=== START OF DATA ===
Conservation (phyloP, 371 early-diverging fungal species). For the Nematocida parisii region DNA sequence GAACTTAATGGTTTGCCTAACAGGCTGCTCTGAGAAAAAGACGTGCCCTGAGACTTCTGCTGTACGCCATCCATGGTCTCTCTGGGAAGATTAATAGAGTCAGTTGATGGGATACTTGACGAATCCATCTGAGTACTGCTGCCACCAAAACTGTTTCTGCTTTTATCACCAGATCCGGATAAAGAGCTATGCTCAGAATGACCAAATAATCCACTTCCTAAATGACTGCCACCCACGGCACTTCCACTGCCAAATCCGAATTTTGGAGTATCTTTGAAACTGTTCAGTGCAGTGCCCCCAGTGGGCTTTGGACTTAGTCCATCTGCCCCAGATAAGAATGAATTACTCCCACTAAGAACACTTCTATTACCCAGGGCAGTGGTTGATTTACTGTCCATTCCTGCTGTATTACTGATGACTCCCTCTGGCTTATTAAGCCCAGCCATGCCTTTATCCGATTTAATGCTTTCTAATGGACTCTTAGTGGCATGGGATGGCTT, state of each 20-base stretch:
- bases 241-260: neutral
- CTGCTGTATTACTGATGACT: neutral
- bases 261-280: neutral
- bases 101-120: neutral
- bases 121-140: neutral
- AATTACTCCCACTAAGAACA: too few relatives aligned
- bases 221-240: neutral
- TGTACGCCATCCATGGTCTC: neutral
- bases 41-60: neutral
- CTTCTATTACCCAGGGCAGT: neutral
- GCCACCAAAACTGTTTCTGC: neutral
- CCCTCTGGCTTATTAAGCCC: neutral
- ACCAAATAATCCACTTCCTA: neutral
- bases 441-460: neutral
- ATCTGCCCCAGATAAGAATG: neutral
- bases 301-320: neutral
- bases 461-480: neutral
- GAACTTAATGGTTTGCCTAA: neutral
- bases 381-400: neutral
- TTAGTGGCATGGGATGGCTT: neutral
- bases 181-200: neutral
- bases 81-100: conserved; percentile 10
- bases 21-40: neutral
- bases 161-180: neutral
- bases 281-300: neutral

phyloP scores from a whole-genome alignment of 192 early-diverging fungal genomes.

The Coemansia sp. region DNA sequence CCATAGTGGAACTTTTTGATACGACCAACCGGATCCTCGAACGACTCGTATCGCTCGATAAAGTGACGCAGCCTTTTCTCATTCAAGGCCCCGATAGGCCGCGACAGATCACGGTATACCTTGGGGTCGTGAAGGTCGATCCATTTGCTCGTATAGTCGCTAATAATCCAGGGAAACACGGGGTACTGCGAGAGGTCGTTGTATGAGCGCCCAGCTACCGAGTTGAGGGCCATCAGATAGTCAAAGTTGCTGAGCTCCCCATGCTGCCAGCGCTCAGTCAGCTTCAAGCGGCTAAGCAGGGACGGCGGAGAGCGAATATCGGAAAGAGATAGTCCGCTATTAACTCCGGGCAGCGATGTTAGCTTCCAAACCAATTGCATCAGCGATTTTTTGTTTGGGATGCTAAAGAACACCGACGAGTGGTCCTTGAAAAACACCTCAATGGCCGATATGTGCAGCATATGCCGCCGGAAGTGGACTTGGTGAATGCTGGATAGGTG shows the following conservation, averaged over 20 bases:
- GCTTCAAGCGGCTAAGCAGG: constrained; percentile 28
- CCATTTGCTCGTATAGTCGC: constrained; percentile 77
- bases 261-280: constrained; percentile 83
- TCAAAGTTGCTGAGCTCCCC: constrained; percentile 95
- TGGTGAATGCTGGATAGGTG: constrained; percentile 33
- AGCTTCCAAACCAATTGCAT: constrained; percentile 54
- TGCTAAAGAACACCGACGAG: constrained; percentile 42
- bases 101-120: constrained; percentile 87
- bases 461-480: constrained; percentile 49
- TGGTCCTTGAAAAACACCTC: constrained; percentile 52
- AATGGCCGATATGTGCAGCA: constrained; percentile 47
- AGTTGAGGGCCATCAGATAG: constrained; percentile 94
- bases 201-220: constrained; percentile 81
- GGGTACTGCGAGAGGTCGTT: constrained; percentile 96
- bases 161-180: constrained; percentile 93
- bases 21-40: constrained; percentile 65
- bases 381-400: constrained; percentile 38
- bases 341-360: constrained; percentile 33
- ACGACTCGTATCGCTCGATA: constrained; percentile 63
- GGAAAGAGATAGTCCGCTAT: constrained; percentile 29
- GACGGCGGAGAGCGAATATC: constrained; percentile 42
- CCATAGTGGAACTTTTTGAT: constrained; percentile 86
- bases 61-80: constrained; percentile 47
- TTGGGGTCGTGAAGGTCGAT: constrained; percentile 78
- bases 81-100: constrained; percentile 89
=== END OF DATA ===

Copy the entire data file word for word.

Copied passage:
Conservation (phyloP, 371 early-diverging fungal species). For the Nematocida parisii region DNA sequence GAACTTAATGGTTTGCCTAACAGGCTGCTCTGAGAAAAAGACGTGCCCTGAGACTTCTGCTGTACGCCATCCATGGTCTCTCTGGGAAGATTAATAGAGTCAGTTGATGGGATACTTGACGAATCCATCTGAGTACTGCTGCCACCAAAACTGTTTCTGCTTTTATCACCAGATCCGGATAAAGAGCTATGCTCAGAATGACCAAATAATCCACTTCCTAAATGACTGCCACCCACGGCACTTCCACTGCCAAATCCGAATTTTGGAGTATCTTTGAAACTGTTCAGTGCAGTGCCCCCAGTGGGCTTTGGACTTAGTCCATCTGCCCCAGATAAGAATGAATTACTCCCACTAAGAACACTTCTATTACCCAGGGCAGTGGTTGATTTACTGTCCATTCCTGCTGTATTACTGATGACTCCCTCTGGCTTATTAAGCCCAGCCATGCCTTTATCCGATTTAATGCTTTCTAATGGACTCTTAGTGGCATGGGATGGCTT, state of each 20-base stretch:
- bases 241-260: neutral
- CTGCTGTATTACTGATGACT: neutral
- bases 261-280: neutral
- bases 101-120: neutral
- bases 121-140: neutral
- AATTACTCCCACTAAGAACA: too few relatives aligned
- bases 221-240: neutral
- TGTACGCCATCCATGGTCTC: neutral
- bases 41-60: neutral
- CTTCTATTACCCAGGGCAGT: neutral
- GCCACCAAAACTGTTTCTGC: neutral
- CCCTCTGGCTTATTAAGCCC: neutral
- ACCAAATAATCCACTTCCTA: neutral
- bases 441-460: neutral
- ATCTGCCCCAGATAAGAATG: neutral
- bases 301-320: neutral
- bases 461-480: neutral
- GAACTTAATGGTTTGCCTAA: neutral
- bases 381-400: neutral
- TTAGTGGCATGGGATGGCTT: neutral
- bases 181-200: neutral
- bases 81-100: conserved; percentile 10
- bases 21-40: neutral
- bases 161-180: neutral
- bases 281-300: neutral

phyloP scores from a whole-genome alignment of 192 early-diverging fungal genomes.

The Coemansia sp. region DNA sequence CCATAGTGGAACTTTTTGATACGACCAACCGGATCCTCGAACGACTCGTATCGCTCGATAAAGTGACGCAGCCTTTTCTCATTCAAGGCCCCGATAGGCCGCGACAGATCACGGTATACCTTGGGGTCGTGAAGGTCGATCCATTTGCTCGTATAGTCGCTAATAATCCAGGGAAACACGGGGTACTGCGAGAGGTCGTTGTATGAGCGCCCAGCTACCGAGTTGAGGGCCATCAGATAGTCAAAGTTGCTGAGCTCCCCATGCTGCCAGCGCTCAGTCAGCTTCAAGCGGCTAAGCAGGGACGGCGGAGAGCGAATATCGGAAAGAGATAGTCCGCTATTAACTCCGGGCAGCGATGTTAGCTTCCAAACCAATTGCATCAGCGATTTTTTGTTTGGGATGCTAAAGAACACCGACGAGTGGTCCTTGAAAAACACCTCAATGGCCGATATGTGCAGCATATGCCGCCGGAAGTGGACTTGGTGAATGCTGGATAGGTG shows the following conservation, averaged over 20 bases:
- GCTTCAAGCGGCTAAGCAGG: constrained; percentile 28
- CCATTTGCTCGTATAGTCGC: constrained; percentile 77
- bases 261-280: constrained; percentile 83
- TCAAAGTTGCTGAGCTCCCC: constrained; percentile 95
- TGGTGAATGCTGGATAGGTG: constrained; percentile 33
- AGCTTCCAAACCAATTGCAT: constrained; percentile 54
- TGCTAAAGAACACCGACGAG: constrained; percentile 42
- bases 101-120: constrained; percentile 87
- bases 461-480: constrained; percentile 49
- TGGTCCTTGAAAAACACCTC: constrained; percentile 52
- AATGGCCGATATGTGCAGCA: constrained; percentile 47
- AGTTGAGGGCCATCAGATAG: constrained; percentile 94
- bases 201-220: constrained; percentile 81
- GGGTACTGCGAGAGGTCGTT: constrained; percentile 96
- bases 161-180: constrained; percentile 93
- bases 21-40: constrained; percentile 65
- bases 381-400: constrained; percentile 38
- bases 341-360: constrained; percentile 33
- ACGACTCGTATCGCTCGATA: constrained; percentile 63
- GGAAAGAGATAGTCCGCTAT: constrained; percentile 29
- GACGGCGGAGAGCGAATATC: constrained; percentile 42
- CCATAGTGGAACTTTTTGAT: constrained; percentile 86
- bases 61-80: constrained; percentile 47
- TTGGGGTCGTGAAGGTCGAT: constrained; percentile 78
- bases 81-100: constrained; percentile 89